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  • German Fish

    I know this is German, but thought relevant:



    German boy caught roasting neighbour's goldfish



    BERLIN, March 12 (Reuters) - German police apprehended an 11-year-old boy as he torched stolen goldfish with a homemade flamethrower, police said on Wednesday.



    They discovered the boy roasting the fish with a device made from a water pistol, a cigarette lighter and a stolen petrol canister.



    "It was a lethal contraption. He was jolly lucky it didn't explode in his face," said a police spokesman.



    Locals had alerted police on Monday after noticing a fire in a yard in the western town of Kellinghusen.



    Police confiscated the flamethrower, but were too late to save the goldfish, which were stolen from a neighbour's pond.



    The boy's age means he will not be prosecuted.



    Source[/b]


    Absolutely nasty and abusive behaviour

  • #2
    Mmm....A lot to say on this but I am using restraint!



    I think most of you know where I stand on things like this



    (In memory of the little fish)

    Comment


    • #3
      It makes you wonder how this child was brought up! Most kids are fairly kind towards the animal kingdom and I fear for the future neighbours of this evil little vandal. A serial killer in the making if you ask me (Oh, ok, maybe that was a bit OTT, after all people boil lobsters alive and call it gourmet cooking! )



      Misty
      "Almost anything you do will seem insignificant, but it is very important that you do it. You must be the change that you wish to see in the world." Gandhi

      Comment


      • #4
        Originally posted by Sue@Mar 13 2003, 5:46 PM

        When you see these studies of the psychological profiles of serial killers, it usually involves some childhood act of animal cruelty.
        Yes, agreed - we've mentioned James Bulger's killers Thompson and Venables before, but they are the classic example here.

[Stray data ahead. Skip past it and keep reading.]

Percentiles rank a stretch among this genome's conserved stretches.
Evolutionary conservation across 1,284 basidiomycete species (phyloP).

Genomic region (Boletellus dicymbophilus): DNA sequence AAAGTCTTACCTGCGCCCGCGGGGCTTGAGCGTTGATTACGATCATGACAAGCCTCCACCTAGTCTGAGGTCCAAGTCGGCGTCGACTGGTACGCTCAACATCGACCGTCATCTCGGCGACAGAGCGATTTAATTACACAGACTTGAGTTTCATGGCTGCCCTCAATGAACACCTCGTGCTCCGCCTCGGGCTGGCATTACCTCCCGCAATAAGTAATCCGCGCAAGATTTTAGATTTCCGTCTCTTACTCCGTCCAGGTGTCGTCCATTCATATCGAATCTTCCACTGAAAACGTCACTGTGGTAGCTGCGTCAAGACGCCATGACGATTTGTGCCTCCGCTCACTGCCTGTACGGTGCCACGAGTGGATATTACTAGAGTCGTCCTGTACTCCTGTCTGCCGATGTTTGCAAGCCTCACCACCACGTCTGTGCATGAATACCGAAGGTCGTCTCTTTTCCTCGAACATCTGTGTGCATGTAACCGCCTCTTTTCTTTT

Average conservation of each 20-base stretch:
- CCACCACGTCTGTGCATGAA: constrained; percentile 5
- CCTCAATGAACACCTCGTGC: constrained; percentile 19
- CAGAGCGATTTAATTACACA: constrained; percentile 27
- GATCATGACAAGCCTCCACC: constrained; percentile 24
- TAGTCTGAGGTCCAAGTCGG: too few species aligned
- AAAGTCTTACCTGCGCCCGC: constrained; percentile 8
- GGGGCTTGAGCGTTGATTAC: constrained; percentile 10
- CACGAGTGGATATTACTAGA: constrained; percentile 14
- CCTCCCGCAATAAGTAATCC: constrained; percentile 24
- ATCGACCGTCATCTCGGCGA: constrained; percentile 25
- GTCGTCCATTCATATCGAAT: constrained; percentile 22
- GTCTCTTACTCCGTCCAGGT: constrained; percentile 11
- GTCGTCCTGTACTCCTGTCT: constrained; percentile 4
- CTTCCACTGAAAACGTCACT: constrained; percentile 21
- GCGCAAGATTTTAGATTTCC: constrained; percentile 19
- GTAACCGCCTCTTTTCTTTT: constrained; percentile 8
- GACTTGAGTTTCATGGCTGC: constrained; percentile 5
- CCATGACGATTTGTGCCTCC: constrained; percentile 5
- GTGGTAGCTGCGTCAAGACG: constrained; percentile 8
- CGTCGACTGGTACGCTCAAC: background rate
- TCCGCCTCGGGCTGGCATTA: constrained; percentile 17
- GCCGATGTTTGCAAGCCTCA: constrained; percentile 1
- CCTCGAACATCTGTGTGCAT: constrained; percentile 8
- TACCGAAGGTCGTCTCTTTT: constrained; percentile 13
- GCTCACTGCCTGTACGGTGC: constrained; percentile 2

Comment


        • #5
          Our NFH (years back) chucked raw bacon and sausages over the fence (dangerous to dogs) and came in and unbolted a gate so that my dogs could go out on the main road. Me calling for the dogs trying to find them, crying my eyes out, must have made them so happy. I had to get partner from work and we drove round the area trying to find one the one that had got out. We found him, unhurt, quite a way away.

          They chucked broken bottles over the fence, plus six inch rusty nails, plus an old engine of some sort... to name but a very few things they did.



          (Off topic) A few years ago in London I was walking home from work and could hear a dog screaming and wailing, and some laughter. It tore right through me so I went down an alley on my own and found five youths tying a firework to a dogs tail. I'm five feet nothing and there was no one else around. I told them in a very strong, contained voice to leave the animal alone. They then told me to **** off amongst other things - I then turned into a whirling dervish and lunged at them with a bag full of books - I hit one and screamed like I was a mental case at them as they.... ran away!!!!!!!!!!!!!!!!! I took the firework off the dog, untied it (they'd tied it up) and went to a vet that was a street away and handed the dog over explaining what had happened, giving my details etc. Two weeks later I got a letter from the owner, an old lady, they'd taken the dog from her garden.

          Comment


          • #6
            Spinkysay, you're my kind of person Well done for saving that poor animal from it's suffering. I hope something really nasty happened to the SC*M you chased off. Oooh, it makes my blood boil when I hear stories like that